The SOMM Journal

April / May 2015

Issue link:

Contents of this Issue


Page 6 of 112

6 { THE SOMM JOURNAL } APRIL/MAY 2015 first press To be Peruvian is to grow up in the cul- ture of a good Pisco Sour. "It's hearing the blender go off in the kitchen as a child," says Lizzie Asher, co-founder of Macchu Pisco, Peru's leading brand of its national grape brandy. "We have such a passion for Pisco and what is representative of Peru and our cultural patrimony." Lizzie and her sister, Melanie, emigrated to the U.S. from Peru as teens but often spent summers with family in Peru. With a mother who made sure the girls were highly educated and deeply connected to their heritage, both sisters received gradu- ated degrees from Harvard—a law degree for Lizzie and an MBA for Melanie. Upon graduation, Melanie made family legacy the family business and headed to Peru with a one-way ticket and the blueprint for Macchu Pisco's business plan. Ten years later, Macchu Pisco is one of Peru's biggest exported brands, leading the markets in the U.S. and the U.K. Macchu Pisco stepped onto the Pisco stage on the heels of an unspectacular few decades in the industry, when Peru's Pisco production had retreated into its rural roots and exports were a rarity. "When I started producing Piscos ten years ago, all you could find in the international market were harsh and funky Piscos," says Melanie, who is the brand's Master Distiller. "The farmers in Ica would boast that if the Pisco didn't scratch your throat it wasn't any good! My mission was to create crisp, clean Piscos that would be palatable to an international audience." She did just that, and that audience responded with collective enthusiasm: Macchu Pisco has been a major part of the craft cocktail industry's renewed interest in the category, and the industry is rediscov- ering new and classic applications of the clear grape spirit. Because of its range and purity, many are hailing Pisco as the new clear spirit to be embraced by the drink- ing public. In this environment, and with bartending heavyweights Jim Meehan and Leo Robitschek featuring the brand on their cocktail menus, Macchu Pisco has taken major craft cocktail destinations like London and New York by storm. The New Tradition The Ashers run one of the most unique operations in Peru—in a traditionally male-dominated, deeply Peruvian agro- industry, they've set up a vertically inte- grated, women-run distillery that operates on an American business structure. The dual Peruvian-American approach allows the sisters to straddle the line between traditional Pisco-making methods and modern techniques that make it possible for Macchu Pisco to be the only company producing award-winning piscos in each of the three Peruvian Pisco styles. You'll find the traditional methods used by small family Pisco producers bobbing throughout Macchu Pisco's production process. "In 2004, our three Piscos were initially distilled by wood burning," says Melanie, noting that they now find new methods yield more consistency. Still, Macchu Pisco is one of the "few produc- ers that maintains ancient pressing tech- niques," says Melanie. Nusta Pisco, Macchu Pisco's high-end luxury line, is a mosto verde (a sweeter, smoother Pisco due to its shorter fermen- tation) that is still produced by feet-press- ing. "We only produce 100 bottles a year," says Lizzie. They otherwise use gravity presses and other non-mechanized, agrar- ian techniques that not only pay homage to Pisco's long history but support the rural economy. It means Macchu Pisco has no additives, is made with wild yeast and is bottled as an undiluted final product— Macchu Pisco is distilled to proof. Lizzie credits Melanie's palate and dedication in sourcing grapes as a major factor in what sets Macchu Pisco apart. The sisters find product through a co-op of women farmers in the Ica region that represent the wide range of geography the area offers. "Unlike other raw materials for other spirits, none are as sensitive as grapes are to the climate and terroir," says Lizzie. "One time, Melanie insisted we had to get this specific crop of grapes because its geography was so special, right by the ocean—she said the salinity would make them incredible." As with wine, some Pisco grape varieties Gian Carlo D'Urso, Bar Director of Coya in Miami, is a proponent of the "body and robustness" afforded to cocktails made with Macchu Pisco. by Éva Pelczer / photos by Vanessa Rogers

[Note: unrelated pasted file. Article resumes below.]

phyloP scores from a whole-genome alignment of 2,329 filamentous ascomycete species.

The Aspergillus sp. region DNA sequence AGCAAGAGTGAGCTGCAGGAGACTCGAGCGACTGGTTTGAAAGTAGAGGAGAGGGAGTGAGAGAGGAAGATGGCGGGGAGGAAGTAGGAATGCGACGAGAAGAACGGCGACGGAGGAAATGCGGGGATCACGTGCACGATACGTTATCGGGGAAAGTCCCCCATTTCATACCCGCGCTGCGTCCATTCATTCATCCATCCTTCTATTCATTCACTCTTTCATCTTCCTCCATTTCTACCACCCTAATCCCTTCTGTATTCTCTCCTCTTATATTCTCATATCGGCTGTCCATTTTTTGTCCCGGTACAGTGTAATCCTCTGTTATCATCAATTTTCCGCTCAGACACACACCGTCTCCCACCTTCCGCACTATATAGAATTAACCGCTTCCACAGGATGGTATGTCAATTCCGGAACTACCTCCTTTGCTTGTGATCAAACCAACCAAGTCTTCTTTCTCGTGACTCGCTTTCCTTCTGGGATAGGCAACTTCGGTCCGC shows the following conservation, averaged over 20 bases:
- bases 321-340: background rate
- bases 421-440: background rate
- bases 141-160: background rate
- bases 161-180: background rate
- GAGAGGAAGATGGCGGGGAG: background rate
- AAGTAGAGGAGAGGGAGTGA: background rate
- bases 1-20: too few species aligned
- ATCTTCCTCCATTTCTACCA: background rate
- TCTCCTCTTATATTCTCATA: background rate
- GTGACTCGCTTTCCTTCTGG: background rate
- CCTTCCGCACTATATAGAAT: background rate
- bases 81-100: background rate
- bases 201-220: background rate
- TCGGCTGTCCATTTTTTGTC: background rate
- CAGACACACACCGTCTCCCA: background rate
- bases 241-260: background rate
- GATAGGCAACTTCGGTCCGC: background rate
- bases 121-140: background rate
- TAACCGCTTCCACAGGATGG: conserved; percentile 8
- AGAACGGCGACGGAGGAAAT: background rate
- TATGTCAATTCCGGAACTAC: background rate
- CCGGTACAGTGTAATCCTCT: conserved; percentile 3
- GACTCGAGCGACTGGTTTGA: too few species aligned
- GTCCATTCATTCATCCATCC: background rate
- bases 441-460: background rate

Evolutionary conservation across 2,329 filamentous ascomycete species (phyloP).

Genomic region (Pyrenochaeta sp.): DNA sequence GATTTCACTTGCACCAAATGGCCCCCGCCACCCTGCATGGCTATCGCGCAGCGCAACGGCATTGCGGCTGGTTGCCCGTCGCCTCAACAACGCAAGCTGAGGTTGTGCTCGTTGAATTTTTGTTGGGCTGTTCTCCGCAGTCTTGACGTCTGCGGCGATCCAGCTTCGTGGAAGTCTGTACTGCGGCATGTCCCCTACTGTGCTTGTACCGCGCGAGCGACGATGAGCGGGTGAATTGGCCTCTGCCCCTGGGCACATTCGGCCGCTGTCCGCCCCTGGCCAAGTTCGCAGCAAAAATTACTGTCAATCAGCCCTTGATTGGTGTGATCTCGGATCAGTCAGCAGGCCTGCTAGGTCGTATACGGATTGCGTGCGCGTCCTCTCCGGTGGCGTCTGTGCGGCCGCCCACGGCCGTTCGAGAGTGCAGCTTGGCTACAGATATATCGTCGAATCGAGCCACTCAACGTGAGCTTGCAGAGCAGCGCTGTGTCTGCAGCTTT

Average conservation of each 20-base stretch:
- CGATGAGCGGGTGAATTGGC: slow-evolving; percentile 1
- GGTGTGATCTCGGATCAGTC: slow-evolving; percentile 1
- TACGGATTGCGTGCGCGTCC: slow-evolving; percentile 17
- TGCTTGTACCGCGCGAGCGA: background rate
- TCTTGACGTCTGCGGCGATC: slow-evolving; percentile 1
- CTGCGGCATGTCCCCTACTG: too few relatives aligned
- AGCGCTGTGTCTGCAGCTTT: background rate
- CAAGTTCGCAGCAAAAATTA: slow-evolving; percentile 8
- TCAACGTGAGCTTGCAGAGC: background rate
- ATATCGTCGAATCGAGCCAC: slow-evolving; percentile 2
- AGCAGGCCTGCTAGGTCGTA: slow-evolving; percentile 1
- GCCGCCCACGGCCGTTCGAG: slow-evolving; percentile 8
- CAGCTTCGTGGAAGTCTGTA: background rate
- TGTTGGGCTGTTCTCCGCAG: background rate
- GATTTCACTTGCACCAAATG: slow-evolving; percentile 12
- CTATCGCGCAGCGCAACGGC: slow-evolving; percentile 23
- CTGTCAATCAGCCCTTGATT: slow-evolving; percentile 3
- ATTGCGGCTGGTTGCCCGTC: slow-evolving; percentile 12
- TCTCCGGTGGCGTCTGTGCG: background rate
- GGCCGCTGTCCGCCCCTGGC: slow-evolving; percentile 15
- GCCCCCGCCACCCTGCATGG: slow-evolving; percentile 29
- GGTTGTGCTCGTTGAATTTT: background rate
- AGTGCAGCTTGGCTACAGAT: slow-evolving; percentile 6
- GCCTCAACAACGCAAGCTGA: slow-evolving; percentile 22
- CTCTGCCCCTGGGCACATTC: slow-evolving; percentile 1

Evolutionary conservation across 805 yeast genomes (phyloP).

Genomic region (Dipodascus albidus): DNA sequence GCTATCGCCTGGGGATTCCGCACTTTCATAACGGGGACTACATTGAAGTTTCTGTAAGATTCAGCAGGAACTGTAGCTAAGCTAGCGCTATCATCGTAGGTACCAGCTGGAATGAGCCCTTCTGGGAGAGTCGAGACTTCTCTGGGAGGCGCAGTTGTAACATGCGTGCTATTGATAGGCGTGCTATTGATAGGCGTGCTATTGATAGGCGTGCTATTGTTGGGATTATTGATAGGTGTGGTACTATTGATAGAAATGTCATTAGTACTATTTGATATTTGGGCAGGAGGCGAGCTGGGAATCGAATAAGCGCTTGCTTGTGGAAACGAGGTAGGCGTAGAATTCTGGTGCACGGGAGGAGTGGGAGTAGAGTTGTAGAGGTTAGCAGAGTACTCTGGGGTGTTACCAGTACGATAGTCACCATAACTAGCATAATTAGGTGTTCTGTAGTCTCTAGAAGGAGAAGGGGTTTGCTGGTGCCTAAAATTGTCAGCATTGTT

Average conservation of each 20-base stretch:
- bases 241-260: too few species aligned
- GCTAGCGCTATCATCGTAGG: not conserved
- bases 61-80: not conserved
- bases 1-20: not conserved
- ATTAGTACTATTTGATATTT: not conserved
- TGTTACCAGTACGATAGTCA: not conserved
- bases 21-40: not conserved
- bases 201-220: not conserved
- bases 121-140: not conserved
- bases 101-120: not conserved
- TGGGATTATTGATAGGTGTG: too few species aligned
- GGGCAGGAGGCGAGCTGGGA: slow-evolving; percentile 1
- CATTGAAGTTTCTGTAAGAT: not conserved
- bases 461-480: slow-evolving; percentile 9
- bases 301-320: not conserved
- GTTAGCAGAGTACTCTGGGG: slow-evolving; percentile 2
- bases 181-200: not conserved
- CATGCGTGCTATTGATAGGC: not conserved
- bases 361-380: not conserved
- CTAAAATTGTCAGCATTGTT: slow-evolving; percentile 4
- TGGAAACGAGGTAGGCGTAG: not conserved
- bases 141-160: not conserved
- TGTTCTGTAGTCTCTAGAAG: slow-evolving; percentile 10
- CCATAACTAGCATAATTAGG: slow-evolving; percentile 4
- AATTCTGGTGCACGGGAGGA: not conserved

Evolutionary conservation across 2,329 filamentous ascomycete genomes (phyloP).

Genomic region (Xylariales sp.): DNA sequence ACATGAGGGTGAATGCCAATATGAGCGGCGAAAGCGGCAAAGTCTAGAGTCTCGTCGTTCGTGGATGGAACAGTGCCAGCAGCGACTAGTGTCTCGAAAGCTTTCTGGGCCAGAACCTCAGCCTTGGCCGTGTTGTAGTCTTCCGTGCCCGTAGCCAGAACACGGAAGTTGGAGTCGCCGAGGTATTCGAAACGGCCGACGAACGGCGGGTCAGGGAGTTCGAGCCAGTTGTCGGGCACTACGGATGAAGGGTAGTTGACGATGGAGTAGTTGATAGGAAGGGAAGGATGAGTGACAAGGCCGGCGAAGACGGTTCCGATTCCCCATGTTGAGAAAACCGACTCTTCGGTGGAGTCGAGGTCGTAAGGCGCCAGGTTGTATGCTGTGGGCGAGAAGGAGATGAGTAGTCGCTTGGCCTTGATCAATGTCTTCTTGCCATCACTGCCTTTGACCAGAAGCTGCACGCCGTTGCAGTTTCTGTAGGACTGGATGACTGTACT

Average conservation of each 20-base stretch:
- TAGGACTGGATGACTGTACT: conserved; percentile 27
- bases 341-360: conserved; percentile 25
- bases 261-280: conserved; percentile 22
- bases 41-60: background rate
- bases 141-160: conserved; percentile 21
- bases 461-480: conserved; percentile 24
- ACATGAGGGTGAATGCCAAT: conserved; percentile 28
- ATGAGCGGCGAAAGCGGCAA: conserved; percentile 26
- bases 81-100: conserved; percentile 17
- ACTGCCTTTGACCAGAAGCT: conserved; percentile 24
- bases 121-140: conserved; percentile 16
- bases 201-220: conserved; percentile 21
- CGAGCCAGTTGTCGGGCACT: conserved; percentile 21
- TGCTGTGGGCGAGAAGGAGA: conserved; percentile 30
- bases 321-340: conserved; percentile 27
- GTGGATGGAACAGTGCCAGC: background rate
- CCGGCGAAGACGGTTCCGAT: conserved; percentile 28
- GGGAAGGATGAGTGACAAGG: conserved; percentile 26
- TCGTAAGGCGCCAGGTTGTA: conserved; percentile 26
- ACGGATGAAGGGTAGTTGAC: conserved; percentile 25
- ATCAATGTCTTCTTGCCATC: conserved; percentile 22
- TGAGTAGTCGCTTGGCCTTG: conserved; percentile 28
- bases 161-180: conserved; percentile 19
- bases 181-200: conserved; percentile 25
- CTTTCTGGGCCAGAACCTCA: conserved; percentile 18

Articles in this issue

Archives of this issue

view archives of The SOMM Journal - April / May 2015